PhotobucketPhotobucket
Quick Reply
Cancel
3 years ago  ::  Feb 24, 2012 - 9:32PM #9
KindredSai
Posts: 5,841

If what you (and others) claim about Islam were remotely true we would not have the problems we have today. 


This is what Leah would say was normative belief, in this case Islamic belief.


Normative Islamic belief will always clash will Jewish beliefs. Islam claims to be the first monotheistic faith. This I reitirate is not a minority belief Rocket as you and Jastor make out, it's the consensus of most Muslims and scholars.



The structures placed on the Temple Mount are an abomination and a violation of the most sacred place in Judaism. (for Muslims, think about what it would be like for someone to put a Mephis B-B-Que joint on the Kabbah)


And I'm sure Jewish structures were abominations to Canaanites too.


I don't buy your Jewish supremacy argument. Makkah doesn't hold any religious value to Jews as much as Jerusalem does to Muslims.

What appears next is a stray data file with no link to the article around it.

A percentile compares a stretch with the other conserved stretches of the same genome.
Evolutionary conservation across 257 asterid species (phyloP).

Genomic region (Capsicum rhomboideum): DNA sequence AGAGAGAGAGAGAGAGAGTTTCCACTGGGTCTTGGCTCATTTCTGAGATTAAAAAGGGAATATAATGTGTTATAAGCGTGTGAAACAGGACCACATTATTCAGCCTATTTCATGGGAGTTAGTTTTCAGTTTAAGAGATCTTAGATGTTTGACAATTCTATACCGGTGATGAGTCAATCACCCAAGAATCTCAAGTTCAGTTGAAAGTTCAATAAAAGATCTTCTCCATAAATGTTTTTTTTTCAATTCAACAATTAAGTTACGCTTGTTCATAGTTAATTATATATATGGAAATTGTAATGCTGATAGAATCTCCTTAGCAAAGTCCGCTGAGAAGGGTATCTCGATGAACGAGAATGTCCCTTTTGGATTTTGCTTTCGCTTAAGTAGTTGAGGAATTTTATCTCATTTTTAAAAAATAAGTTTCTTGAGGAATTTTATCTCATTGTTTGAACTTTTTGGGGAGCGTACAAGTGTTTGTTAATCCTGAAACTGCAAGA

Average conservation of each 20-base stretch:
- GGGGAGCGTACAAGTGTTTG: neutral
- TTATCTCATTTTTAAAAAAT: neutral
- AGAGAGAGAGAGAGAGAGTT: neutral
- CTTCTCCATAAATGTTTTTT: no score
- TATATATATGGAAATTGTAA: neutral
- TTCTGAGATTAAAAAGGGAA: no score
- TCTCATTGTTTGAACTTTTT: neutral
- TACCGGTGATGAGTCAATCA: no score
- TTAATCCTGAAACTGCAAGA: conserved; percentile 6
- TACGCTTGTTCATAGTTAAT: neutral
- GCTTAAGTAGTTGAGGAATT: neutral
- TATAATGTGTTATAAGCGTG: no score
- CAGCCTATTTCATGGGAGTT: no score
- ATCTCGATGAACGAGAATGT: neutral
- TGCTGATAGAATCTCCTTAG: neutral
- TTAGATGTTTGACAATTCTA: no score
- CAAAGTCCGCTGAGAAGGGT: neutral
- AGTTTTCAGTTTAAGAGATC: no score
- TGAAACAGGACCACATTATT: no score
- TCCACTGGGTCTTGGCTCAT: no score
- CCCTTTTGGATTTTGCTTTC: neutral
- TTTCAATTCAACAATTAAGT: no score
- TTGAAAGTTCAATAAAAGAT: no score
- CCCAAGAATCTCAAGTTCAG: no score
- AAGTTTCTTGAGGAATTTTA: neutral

I think my point is, there are three religions important to Jerusalem and they are all deserve respect, calling other religious sites abomination denotes extremism.

Quick Reply
Cancel
3 years ago  ::  Feb 24, 2012 - 10:36PM #10
Amin21
Posts: 4,643

Feb 24, 2012 -- 7:30PM, Miraj wrote:


Mosques/masjids have been converted into churches, too.




Exactly,  I didn't point this out but it is true as well... and was perfectly normal in its time.  No one had any doubt when loosing a war that the main government run place of worship would be change.


In point of fact the main place of worship is almost always converted in such a way, in many ways the Jewish temple at the time of the Roman take over was an exception, that was probably left as is (initially anyway) due to the history of the Greeks with the same issue.

Quick Reply
Cancel
Page 1 of 7  •  1 2 3 4 5 6 7 Next
 
    Viewing this thread :: 0 registered and 1 guest
    No registered users viewing
    Advertisement

    Beliefnet On Facebook